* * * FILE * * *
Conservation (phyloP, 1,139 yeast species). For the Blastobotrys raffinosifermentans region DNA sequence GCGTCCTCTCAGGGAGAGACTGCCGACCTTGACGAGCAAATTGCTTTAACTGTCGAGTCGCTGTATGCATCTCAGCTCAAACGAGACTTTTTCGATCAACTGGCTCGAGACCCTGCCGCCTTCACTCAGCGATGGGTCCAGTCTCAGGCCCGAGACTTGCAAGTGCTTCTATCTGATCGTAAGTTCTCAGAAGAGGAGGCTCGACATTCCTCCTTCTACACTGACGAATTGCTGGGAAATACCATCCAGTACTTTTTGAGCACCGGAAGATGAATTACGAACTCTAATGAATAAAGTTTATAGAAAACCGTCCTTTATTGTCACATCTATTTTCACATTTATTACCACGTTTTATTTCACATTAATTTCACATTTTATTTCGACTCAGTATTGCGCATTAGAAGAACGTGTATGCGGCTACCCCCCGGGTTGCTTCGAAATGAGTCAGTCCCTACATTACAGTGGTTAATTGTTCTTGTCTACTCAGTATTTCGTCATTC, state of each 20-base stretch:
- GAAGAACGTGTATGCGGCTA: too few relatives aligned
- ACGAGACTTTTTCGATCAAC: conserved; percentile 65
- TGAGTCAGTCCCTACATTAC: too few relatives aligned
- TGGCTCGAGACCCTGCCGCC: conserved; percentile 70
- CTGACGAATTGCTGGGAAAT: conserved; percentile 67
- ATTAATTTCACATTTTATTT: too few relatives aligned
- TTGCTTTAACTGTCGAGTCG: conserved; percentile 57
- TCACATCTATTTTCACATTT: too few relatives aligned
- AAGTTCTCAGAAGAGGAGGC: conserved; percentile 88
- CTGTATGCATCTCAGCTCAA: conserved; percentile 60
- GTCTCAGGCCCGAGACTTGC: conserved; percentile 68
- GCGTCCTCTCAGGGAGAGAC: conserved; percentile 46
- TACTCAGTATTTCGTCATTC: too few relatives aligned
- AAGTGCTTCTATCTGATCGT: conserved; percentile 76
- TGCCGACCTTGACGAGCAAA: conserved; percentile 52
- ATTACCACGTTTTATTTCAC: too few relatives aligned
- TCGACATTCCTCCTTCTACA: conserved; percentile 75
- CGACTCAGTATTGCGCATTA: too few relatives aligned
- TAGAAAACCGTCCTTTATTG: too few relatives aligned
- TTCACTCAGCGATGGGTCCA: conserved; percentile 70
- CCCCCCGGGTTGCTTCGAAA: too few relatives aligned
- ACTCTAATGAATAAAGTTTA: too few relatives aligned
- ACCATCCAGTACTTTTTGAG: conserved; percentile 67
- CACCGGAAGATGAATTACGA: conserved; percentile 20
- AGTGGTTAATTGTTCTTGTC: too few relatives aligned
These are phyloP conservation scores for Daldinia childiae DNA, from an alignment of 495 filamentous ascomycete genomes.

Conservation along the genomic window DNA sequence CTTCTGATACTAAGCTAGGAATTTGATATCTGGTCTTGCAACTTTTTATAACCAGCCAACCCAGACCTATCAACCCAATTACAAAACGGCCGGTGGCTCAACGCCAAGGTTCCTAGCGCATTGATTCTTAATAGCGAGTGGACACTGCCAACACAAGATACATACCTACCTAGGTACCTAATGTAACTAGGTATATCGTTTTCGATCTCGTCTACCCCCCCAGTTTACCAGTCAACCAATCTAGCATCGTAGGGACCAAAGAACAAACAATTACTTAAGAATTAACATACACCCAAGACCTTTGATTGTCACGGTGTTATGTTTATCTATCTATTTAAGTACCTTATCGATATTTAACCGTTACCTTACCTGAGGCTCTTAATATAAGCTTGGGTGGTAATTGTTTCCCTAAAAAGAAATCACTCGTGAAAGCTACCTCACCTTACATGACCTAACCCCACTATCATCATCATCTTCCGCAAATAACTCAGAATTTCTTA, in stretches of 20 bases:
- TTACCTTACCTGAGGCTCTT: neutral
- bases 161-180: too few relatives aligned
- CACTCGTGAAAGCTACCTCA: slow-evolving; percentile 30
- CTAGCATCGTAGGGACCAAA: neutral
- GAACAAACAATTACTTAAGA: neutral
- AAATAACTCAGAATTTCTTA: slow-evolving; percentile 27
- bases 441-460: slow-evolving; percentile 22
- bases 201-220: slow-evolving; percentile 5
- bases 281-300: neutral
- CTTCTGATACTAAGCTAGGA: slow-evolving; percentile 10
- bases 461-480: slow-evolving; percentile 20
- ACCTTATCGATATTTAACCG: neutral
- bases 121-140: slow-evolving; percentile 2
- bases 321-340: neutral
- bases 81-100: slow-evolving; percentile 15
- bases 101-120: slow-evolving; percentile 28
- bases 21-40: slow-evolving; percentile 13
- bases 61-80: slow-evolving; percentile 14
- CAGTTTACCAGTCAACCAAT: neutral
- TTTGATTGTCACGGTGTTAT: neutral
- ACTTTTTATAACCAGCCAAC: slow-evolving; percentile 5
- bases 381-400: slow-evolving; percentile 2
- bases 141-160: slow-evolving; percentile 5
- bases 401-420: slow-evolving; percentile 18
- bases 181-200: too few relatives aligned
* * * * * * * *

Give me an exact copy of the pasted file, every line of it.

Conservation (phyloP, 1,139 yeast species). For the Blastobotrys raffinosifermentans region DNA sequence GCGTCCTCTCAGGGAGAGACTGCCGACCTTGACGAGCAAATTGCTTTAACTGTCGAGTCGCTGTATGCATCTCAGCTCAAACGAGACTTTTTCGATCAACTGGCTCGAGACCCTGCCGCCTTCACTCAGCGATGGGTCCAGTCTCAGGCCCGAGACTTGCAAGTGCTTCTATCTGATCGTAAGTTCTCAGAAGAGGAGGCTCGACATTCCTCCTTCTACACTGACGAATTGCTGGGAAATACCATCCAGTACTTTTTGAGCACCGGAAGATGAATTACGAACTCTAATGAATAAAGTTTATAGAAAACCGTCCTTTATTGTCACATCTATTTTCACATTTATTACCACGTTTTATTTCACATTAATTTCACATTTTATTTCGACTCAGTATTGCGCATTAGAAGAACGTGTATGCGGCTACCCCCCGGGTTGCTTCGAAATGAGTCAGTCCCTACATTACAGTGGTTAATTGTTCTTGTCTACTCAGTATTTCGTCATTC, state of each 20-base stretch:
- GAAGAACGTGTATGCGGCTA: too few relatives aligned
- ACGAGACTTTTTCGATCAAC: conserved; percentile 65
- TGAGTCAGTCCCTACATTAC: too few relatives aligned
- TGGCTCGAGACCCTGCCGCC: conserved; percentile 70
- CTGACGAATTGCTGGGAAAT: conserved; percentile 67
- ATTAATTTCACATTTTATTT: too few relatives aligned
- TTGCTTTAACTGTCGAGTCG: conserved; percentile 57
- TCACATCTATTTTCACATTT: too few relatives aligned
- AAGTTCTCAGAAGAGGAGGC: conserved; percentile 88
- CTGTATGCATCTCAGCTCAA: conserved; percentile 60
- GTCTCAGGCCCGAGACTTGC: conserved; percentile 68
- GCGTCCTCTCAGGGAGAGAC: conserved; percentile 46
- TACTCAGTATTTCGTCATTC: too few relatives aligned
- AAGTGCTTCTATCTGATCGT: conserved; percentile 76
- TGCCGACCTTGACGAGCAAA: conserved; percentile 52
- ATTACCACGTTTTATTTCAC: too few relatives aligned
- TCGACATTCCTCCTTCTACA: conserved; percentile 75
- CGACTCAGTATTGCGCATTA: too few relatives aligned
- TAGAAAACCGTCCTTTATTG: too few relatives aligned
- TTCACTCAGCGATGGGTCCA: conserved; percentile 70
- CCCCCCGGGTTGCTTCGAAA: too few relatives aligned
- ACTCTAATGAATAAAGTTTA: too few relatives aligned
- ACCATCCAGTACTTTTTGAG: conserved; percentile 67
- CACCGGAAGATGAATTACGA: conserved; percentile 20
- AGTGGTTAATTGTTCTTGTC: too few relatives aligned
These are phyloP conservation scores for Daldinia childiae DNA, from an alignment of 495 filamentous ascomycete genomes.

Conservation along the genomic window DNA sequence CTTCTGATACTAAGCTAGGAATTTGATATCTGGTCTTGCAACTTTTTATAACCAGCCAACCCAGACCTATCAACCCAATTACAAAACGGCCGGTGGCTCAACGCCAAGGTTCCTAGCGCATTGATTCTTAATAGCGAGTGGACACTGCCAACACAAGATACATACCTACCTAGGTACCTAATGTAACTAGGTATATCGTTTTCGATCTCGTCTACCCCCCCAGTTTACCAGTCAACCAATCTAGCATCGTAGGGACCAAAGAACAAACAATTACTTAAGAATTAACATACACCCAAGACCTTTGATTGTCACGGTGTTATGTTTATCTATCTATTTAAGTACCTTATCGATATTTAACCGTTACCTTACCTGAGGCTCTTAATATAAGCTTGGGTGGTAATTGTTTCCCTAAAAAGAAATCACTCGTGAAAGCTACCTCACCTTACATGACCTAACCCCACTATCATCATCATCTTCCGCAAATAACTCAGAATTTCTTA, in stretches of 20 bases:
- TTACCTTACCTGAGGCTCTT: neutral
- bases 161-180: too few relatives aligned
- CACTCGTGAAAGCTACCTCA: slow-evolving; percentile 30
- CTAGCATCGTAGGGACCAAA: neutral
- GAACAAACAATTACTTAAGA: neutral
- AAATAACTCAGAATTTCTTA: slow-evolving; percentile 27
- bases 441-460: slow-evolving; percentile 22
- bases 201-220: slow-evolving; percentile 5
- bases 281-300: neutral
- CTTCTGATACTAAGCTAGGA: slow-evolving; percentile 10
- bases 461-480: slow-evolving; percentile 20
- ACCTTATCGATATTTAACCG: neutral
- bases 121-140: slow-evolving; percentile 2
- bases 321-340: neutral
- bases 81-100: slow-evolving; percentile 15
- bases 101-120: slow-evolving; percentile 28
- bases 21-40: slow-evolving; percentile 13
- bases 61-80: slow-evolving; percentile 14
- CAGTTTACCAGTCAACCAAT: neutral
- TTTGATTGTCACGGTGTTAT: neutral
- ACTTTTTATAACCAGCCAAC: slow-evolving; percentile 5
- bases 381-400: slow-evolving; percentile 2
- bases 141-160: slow-evolving; percentile 5
- bases 401-420: slow-evolving; percentile 18
- bases 181-200: too few relatives aligned